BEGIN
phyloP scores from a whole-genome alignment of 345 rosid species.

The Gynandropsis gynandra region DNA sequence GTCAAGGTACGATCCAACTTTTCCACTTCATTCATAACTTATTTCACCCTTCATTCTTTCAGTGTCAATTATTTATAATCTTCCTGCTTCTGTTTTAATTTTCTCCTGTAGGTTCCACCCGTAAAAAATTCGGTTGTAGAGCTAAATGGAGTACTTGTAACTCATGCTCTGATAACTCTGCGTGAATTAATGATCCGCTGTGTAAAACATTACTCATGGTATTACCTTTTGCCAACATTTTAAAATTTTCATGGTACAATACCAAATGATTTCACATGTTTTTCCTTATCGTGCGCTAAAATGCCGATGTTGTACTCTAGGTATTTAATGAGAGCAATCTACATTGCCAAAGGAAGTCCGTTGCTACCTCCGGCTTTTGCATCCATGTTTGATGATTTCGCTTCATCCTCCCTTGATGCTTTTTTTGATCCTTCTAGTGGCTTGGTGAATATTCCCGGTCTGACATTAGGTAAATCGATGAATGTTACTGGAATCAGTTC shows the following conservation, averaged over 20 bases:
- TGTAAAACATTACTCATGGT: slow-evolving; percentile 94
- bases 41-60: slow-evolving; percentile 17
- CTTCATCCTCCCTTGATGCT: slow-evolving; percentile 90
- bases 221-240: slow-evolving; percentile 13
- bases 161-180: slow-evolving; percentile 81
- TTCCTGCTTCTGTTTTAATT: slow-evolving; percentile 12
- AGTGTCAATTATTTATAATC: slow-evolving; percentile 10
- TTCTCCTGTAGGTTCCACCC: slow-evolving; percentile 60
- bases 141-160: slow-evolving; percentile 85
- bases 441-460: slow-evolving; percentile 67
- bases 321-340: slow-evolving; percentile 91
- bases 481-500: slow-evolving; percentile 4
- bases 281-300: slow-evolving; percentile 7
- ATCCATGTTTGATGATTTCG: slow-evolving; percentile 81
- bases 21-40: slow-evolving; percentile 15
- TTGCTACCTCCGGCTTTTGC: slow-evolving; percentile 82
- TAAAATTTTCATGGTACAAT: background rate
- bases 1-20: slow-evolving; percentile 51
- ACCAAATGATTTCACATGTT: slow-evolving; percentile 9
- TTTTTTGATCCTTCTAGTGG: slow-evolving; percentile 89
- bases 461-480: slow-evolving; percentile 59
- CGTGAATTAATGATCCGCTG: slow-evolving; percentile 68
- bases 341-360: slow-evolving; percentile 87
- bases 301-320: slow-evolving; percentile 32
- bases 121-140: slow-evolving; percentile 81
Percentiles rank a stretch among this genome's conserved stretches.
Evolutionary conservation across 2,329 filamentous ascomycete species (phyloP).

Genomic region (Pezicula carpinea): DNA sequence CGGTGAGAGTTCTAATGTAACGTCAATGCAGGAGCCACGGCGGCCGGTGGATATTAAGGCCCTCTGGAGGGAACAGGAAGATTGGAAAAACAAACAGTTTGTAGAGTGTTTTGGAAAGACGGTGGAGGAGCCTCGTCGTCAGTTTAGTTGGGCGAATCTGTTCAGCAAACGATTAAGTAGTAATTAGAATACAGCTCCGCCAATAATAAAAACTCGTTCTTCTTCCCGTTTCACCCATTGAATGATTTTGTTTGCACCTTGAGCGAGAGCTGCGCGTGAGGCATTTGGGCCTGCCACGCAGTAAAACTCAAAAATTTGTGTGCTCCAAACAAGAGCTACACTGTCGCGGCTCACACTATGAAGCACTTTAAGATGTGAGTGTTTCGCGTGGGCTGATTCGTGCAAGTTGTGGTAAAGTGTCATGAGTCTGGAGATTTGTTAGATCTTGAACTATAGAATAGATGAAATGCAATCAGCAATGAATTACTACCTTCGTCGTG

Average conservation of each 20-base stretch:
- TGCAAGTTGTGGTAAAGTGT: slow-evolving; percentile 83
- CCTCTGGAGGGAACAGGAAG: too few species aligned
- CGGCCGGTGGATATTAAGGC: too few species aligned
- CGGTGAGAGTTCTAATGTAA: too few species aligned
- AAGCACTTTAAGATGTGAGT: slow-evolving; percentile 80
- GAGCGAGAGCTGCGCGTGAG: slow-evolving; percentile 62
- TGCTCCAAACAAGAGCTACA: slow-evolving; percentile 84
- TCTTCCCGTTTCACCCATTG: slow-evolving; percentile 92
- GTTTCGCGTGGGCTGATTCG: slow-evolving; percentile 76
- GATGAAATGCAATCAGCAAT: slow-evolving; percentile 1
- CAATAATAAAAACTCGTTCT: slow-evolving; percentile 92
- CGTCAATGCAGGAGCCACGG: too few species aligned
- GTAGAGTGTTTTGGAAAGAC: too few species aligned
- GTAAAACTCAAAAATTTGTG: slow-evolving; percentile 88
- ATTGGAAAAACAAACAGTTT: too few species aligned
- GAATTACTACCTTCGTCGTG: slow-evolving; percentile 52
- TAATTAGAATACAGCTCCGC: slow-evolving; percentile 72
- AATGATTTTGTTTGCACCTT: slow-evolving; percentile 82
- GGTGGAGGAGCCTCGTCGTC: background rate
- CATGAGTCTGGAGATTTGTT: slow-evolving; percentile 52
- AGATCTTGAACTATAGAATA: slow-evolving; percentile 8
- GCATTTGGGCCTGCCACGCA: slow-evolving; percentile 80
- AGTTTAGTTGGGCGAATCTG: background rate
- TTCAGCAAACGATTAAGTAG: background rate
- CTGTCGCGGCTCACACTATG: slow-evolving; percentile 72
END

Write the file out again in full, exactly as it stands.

phyloP scores from a whole-genome alignment of 345 rosid species.

The Gynandropsis gynandra region DNA sequence GTCAAGGTACGATCCAACTTTTCCACTTCATTCATAACTTATTTCACCCTTCATTCTTTCAGTGTCAATTATTTATAATCTTCCTGCTTCTGTTTTAATTTTCTCCTGTAGGTTCCACCCGTAAAAAATTCGGTTGTAGAGCTAAATGGAGTACTTGTAACTCATGCTCTGATAACTCTGCGTGAATTAATGATCCGCTGTGTAAAACATTACTCATGGTATTACCTTTTGCCAACATTTTAAAATTTTCATGGTACAATACCAAATGATTTCACATGTTTTTCCTTATCGTGCGCTAAAATGCCGATGTTGTACTCTAGGTATTTAATGAGAGCAATCTACATTGCCAAAGGAAGTCCGTTGCTACCTCCGGCTTTTGCATCCATGTTTGATGATTTCGCTTCATCCTCCCTTGATGCTTTTTTTGATCCTTCTAGTGGCTTGGTGAATATTCCCGGTCTGACATTAGGTAAATCGATGAATGTTACTGGAATCAGTTC shows the following conservation, averaged over 20 bases:
- TGTAAAACATTACTCATGGT: slow-evolving; percentile 94
- bases 41-60: slow-evolving; percentile 17
- CTTCATCCTCCCTTGATGCT: slow-evolving; percentile 90
- bases 221-240: slow-evolving; percentile 13
- bases 161-180: slow-evolving; percentile 81
- TTCCTGCTTCTGTTTTAATT: slow-evolving; percentile 12
- AGTGTCAATTATTTATAATC: slow-evolving; percentile 10
- TTCTCCTGTAGGTTCCACCC: slow-evolving; percentile 60
- bases 141-160: slow-evolving; percentile 85
- bases 441-460: slow-evolving; percentile 67
- bases 321-340: slow-evolving; percentile 91
- bases 481-500: slow-evolving; percentile 4
- bases 281-300: slow-evolving; percentile 7
- ATCCATGTTTGATGATTTCG: slow-evolving; percentile 81
- bases 21-40: slow-evolving; percentile 15
- TTGCTACCTCCGGCTTTTGC: slow-evolving; percentile 82
- TAAAATTTTCATGGTACAAT: background rate
- bases 1-20: slow-evolving; percentile 51
- ACCAAATGATTTCACATGTT: slow-evolving; percentile 9
- TTTTTTGATCCTTCTAGTGG: slow-evolving; percentile 89
- bases 461-480: slow-evolving; percentile 59
- CGTGAATTAATGATCCGCTG: slow-evolving; percentile 68
- bases 341-360: slow-evolving; percentile 87
- bases 301-320: slow-evolving; percentile 32
- bases 121-140: slow-evolving; percentile 81
Percentiles rank a stretch among this genome's conserved stretches.
Evolutionary conservation across 2,329 filamentous ascomycete species (phyloP).

Genomic region (Pezicula carpinea): DNA sequence CGGTGAGAGTTCTAATGTAACGTCAATGCAGGAGCCACGGCGGCCGGTGGATATTAAGGCCCTCTGGAGGGAACAGGAAGATTGGAAAAACAAACAGTTTGTAGAGTGTTTTGGAAAGACGGTGGAGGAGCCTCGTCGTCAGTTTAGTTGGGCGAATCTGTTCAGCAAACGATTAAGTAGTAATTAGAATACAGCTCCGCCAATAATAAAAACTCGTTCTTCTTCCCGTTTCACCCATTGAATGATTTTGTTTGCACCTTGAGCGAGAGCTGCGCGTGAGGCATTTGGGCCTGCCACGCAGTAAAACTCAAAAATTTGTGTGCTCCAAACAAGAGCTACACTGTCGCGGCTCACACTATGAAGCACTTTAAGATGTGAGTGTTTCGCGTGGGCTGATTCGTGCAAGTTGTGGTAAAGTGTCATGAGTCTGGAGATTTGTTAGATCTTGAACTATAGAATAGATGAAATGCAATCAGCAATGAATTACTACCTTCGTCGTG

Average conservation of each 20-base stretch:
- TGCAAGTTGTGGTAAAGTGT: slow-evolving; percentile 83
- CCTCTGGAGGGAACAGGAAG: too few species aligned
- CGGCCGGTGGATATTAAGGC: too few species aligned
- CGGTGAGAGTTCTAATGTAA: too few species aligned
- AAGCACTTTAAGATGTGAGT: slow-evolving; percentile 80
- GAGCGAGAGCTGCGCGTGAG: slow-evolving; percentile 62
- TGCTCCAAACAAGAGCTACA: slow-evolving; percentile 84
- TCTTCCCGTTTCACCCATTG: slow-evolving; percentile 92
- GTTTCGCGTGGGCTGATTCG: slow-evolving; percentile 76
- GATGAAATGCAATCAGCAAT: slow-evolving; percentile 1
- CAATAATAAAAACTCGTTCT: slow-evolving; percentile 92
- CGTCAATGCAGGAGCCACGG: too few species aligned
- GTAGAGTGTTTTGGAAAGAC: too few species aligned
- GTAAAACTCAAAAATTTGTG: slow-evolving; percentile 88
- ATTGGAAAAACAAACAGTTT: too few species aligned
- GAATTACTACCTTCGTCGTG: slow-evolving; percentile 52
- TAATTAGAATACAGCTCCGC: slow-evolving; percentile 72
- AATGATTTTGTTTGCACCTT: slow-evolving; percentile 82
- GGTGGAGGAGCCTCGTCGTC: background rate
- CATGAGTCTGGAGATTTGTT: slow-evolving; percentile 52
- AGATCTTGAACTATAGAATA: slow-evolving; percentile 8
- GCATTTGGGCCTGCCACGCA: slow-evolving; percentile 80
- AGTTTAGTTGGGCGAATCTG: background rate
- TTCAGCAAACGATTAAGTAG: background rate
- CTGTCGCGGCTCACACTATG: slow-evolving; percentile 72